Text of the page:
‘ WITHOUT DARKNESS
LIGHT CAN NOT KNOW ITSELF ‘
Is the voyage of visual perception through the eyes of visually impaired people. I attempt to make the loss of sight both visible and tangible. I portray people with a sight impediment and those who have slowly gone blind. For a better understanding of what the process of losing ones sight is, I photograph while literally being blindfolded. Therefore I had to rely on my other senses.
‘ Guided on by sound and touch,
I discovered the invisible world they live in.’
BlindSight has a deeply personal motivation for me. Blindness touches me as a photographer during an examination at the hospital a view years ago. A damage spot was discovered on my macula lutea, better known as the yellow spot. Growing can lead to color loss and reduced visual sharpness.
A feared dark world was not what I experienced during those days. I saw light tones with small contrast and faded color spots. Waiting next to my brother for the results my faded visual world transformed into a whole new world. For that moment I could only rely on his eyes and the unknown guidances.
‘ Throught my personal experience I want to build a bridge
to the unknown tangible blind world.’
I want to bring the two worlds of the sighted and the visual impaired closer together. With the help of the Blind Service Association in Chicago I started the experiement in 2014 by portraying them blindfolded.
Sally Cooper gave me the courage for this experiment. From time to time I struggled about my experimental process and the innovative concept in showing a hidden vulnerable social topic. But visiting the BSA and talking to all the volunteers, the experts in the art field encouraged me to visualise my fears for blindess and to show the beauty in sound, touch and smell. It gave me the strength to find my way in showing the blind world.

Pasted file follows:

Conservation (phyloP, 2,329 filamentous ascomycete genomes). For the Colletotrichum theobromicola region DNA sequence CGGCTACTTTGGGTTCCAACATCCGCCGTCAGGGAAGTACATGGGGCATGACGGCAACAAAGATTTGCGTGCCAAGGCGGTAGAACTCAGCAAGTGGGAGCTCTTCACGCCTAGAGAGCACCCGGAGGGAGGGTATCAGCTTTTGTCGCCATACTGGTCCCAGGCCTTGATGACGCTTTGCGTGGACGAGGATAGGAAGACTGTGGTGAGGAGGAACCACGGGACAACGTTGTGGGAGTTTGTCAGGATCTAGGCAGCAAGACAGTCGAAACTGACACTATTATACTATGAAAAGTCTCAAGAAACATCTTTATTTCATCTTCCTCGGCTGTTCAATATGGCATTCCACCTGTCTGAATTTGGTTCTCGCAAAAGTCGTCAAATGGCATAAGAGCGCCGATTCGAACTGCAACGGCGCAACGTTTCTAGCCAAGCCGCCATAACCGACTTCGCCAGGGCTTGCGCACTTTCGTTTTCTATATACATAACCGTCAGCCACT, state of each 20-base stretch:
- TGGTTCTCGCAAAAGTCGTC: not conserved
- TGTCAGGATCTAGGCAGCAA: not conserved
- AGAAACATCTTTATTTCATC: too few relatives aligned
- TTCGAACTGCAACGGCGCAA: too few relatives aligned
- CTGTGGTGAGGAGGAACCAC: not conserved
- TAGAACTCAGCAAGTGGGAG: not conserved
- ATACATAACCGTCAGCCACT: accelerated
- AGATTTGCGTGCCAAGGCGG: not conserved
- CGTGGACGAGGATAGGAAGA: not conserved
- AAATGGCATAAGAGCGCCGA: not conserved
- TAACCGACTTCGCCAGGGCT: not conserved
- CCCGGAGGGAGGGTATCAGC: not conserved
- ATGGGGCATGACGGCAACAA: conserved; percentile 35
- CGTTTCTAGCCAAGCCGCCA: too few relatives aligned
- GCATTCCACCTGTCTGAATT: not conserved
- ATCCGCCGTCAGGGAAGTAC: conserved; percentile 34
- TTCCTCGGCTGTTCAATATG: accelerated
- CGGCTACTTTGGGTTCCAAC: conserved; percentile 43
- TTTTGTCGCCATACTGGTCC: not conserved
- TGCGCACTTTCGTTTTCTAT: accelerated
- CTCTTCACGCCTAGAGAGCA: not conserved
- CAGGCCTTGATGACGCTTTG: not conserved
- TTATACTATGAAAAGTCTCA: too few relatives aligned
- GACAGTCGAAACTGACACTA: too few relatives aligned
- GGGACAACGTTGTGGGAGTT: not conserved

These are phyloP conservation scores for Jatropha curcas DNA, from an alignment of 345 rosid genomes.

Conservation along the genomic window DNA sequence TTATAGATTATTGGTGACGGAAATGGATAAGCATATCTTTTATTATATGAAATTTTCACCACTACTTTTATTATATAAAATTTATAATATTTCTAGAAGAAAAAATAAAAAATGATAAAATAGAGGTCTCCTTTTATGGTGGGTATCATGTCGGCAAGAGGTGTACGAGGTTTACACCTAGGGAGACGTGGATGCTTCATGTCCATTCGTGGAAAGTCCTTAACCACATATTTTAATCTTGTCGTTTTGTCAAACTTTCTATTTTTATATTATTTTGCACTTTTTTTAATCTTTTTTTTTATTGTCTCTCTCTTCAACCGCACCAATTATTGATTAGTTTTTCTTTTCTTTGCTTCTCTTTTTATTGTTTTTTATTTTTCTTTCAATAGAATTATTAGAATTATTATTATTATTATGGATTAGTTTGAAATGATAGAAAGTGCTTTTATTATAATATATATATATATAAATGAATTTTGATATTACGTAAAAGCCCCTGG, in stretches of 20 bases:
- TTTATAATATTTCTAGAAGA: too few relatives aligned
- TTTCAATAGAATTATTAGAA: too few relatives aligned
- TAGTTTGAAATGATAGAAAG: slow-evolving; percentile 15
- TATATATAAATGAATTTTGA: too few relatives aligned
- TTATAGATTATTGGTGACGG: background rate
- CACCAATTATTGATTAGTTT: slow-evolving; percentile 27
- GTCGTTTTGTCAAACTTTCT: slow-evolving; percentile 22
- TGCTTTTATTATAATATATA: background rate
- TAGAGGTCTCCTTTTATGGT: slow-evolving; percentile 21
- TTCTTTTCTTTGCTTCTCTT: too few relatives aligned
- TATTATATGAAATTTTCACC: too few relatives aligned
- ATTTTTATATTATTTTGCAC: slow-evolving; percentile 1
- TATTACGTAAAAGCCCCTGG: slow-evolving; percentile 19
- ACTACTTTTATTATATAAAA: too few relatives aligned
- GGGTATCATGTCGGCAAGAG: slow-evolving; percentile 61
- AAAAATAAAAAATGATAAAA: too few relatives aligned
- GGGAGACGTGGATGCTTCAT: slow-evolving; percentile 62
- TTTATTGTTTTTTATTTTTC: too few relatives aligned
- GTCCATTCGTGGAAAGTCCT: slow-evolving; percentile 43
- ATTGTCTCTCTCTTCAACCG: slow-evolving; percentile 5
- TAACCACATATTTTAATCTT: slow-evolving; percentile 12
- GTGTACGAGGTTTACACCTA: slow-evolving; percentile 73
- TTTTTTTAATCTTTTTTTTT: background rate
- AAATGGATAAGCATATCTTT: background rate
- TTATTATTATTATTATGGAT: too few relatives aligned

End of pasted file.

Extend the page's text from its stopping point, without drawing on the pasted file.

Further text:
‘ With a small flashlight
I painted the invisible blind people
to the sigted world.’
After I saw the results in photos there was someting missing. The intimate respectful conversations about the experience in loss of sight with the volunteers at the BSA. The sounds, the spoken words, the importancy of touch and smelling the surroundings, it didn’t show. The audience would never experience these beautiful moments. Now I understood the importance of it.
I design multi-sensory experience rooms where you fall back on your other senses. I want the visitor experience sight like a visually impaired person does. I am designing multi sensory elements like:
- Interactive movie
- Binaural soundscape with smell experiences
- Tactile relief pictures
- Installation of lightboxes
- Experience book
‘ One eyes sees, the other feels’
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‘You are the only one who understands our world of blindness. Tell our story, visualise it through art, make it visible. I have all the faith you will succeed.
– Sally Cooper, BSA –
This is an interesting and compelling body of work. I appreciate that you shared your personal connection in your statement this helped me to understand more deeply your relationship to your subjects and your motivation for making this work. Because photography is so directly linked to sight, there is something fundamentally contradictory about making a photograph without seeing. The link between the concept and the technical execution is very strong. There is something deeply introspective about the woman’s expression, and the light falling on her face is wonderful. There is just enough movement in her eyes to imply that the photograph was made over a passage of time, this movement also makes me think about her experience losing her vision.
BlindSight is personal, beautiful, humanistic and compelling!
– Magnum, awards 2016 –